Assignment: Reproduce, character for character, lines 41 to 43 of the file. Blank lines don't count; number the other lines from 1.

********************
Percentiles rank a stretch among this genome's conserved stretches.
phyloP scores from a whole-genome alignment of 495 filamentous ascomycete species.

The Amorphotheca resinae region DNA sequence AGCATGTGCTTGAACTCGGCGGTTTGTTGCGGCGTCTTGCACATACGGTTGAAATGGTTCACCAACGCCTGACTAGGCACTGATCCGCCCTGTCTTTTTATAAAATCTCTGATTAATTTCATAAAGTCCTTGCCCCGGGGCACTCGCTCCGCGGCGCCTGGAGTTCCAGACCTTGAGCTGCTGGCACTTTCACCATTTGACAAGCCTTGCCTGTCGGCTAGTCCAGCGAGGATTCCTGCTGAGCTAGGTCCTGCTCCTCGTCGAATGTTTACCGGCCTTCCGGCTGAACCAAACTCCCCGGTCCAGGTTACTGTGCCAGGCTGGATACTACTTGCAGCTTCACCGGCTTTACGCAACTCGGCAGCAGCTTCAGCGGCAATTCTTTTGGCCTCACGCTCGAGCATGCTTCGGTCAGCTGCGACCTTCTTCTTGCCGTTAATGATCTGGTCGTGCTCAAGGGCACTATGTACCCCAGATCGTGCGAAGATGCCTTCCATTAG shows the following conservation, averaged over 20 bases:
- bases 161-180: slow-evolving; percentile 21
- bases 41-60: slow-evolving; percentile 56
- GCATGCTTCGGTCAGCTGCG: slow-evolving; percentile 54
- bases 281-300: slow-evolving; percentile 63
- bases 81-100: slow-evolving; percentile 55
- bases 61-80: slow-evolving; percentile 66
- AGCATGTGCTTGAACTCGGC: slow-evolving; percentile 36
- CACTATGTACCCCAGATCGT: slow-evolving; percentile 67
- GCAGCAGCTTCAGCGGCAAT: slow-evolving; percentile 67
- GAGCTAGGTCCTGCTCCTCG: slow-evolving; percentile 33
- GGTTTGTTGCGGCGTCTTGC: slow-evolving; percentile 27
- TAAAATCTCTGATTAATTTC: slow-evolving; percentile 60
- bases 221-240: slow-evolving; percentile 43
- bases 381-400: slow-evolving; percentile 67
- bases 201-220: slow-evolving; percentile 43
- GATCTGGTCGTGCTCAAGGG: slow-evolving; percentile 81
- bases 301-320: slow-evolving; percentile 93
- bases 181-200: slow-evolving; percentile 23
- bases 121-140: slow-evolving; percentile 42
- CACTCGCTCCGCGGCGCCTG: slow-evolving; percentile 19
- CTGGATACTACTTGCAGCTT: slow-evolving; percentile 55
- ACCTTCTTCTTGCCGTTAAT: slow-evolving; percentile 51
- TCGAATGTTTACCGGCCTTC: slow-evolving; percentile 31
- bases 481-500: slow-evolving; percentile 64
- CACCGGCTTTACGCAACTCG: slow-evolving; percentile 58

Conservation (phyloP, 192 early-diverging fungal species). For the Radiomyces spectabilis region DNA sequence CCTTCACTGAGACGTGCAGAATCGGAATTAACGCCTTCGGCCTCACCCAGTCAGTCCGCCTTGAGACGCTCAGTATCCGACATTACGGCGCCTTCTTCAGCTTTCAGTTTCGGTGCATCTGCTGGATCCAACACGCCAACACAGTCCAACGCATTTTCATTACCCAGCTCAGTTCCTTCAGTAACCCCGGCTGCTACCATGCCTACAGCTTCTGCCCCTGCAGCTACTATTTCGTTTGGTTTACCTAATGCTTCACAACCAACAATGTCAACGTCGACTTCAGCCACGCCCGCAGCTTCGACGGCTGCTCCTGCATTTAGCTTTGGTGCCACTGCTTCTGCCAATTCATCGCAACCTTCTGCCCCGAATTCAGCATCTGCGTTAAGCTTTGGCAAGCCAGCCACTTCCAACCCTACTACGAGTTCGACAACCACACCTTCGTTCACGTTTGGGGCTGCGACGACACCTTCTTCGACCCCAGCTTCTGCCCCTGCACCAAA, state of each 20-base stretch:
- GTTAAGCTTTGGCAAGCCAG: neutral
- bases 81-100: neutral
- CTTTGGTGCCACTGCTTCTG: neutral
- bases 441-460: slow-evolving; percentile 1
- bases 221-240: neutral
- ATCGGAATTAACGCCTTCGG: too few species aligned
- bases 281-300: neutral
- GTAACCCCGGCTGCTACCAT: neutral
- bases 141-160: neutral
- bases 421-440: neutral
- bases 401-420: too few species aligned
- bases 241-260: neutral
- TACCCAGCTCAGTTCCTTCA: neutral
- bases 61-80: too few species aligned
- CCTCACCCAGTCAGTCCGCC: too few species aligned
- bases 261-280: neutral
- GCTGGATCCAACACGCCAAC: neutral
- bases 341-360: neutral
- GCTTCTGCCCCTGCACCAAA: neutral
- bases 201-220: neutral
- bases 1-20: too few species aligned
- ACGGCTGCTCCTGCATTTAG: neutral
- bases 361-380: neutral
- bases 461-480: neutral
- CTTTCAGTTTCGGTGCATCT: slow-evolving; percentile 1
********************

- bases 241-260: neutral
- TACCCAGCTCAGTTCCTTCA: neutral
- bases 61-80: too few species aligned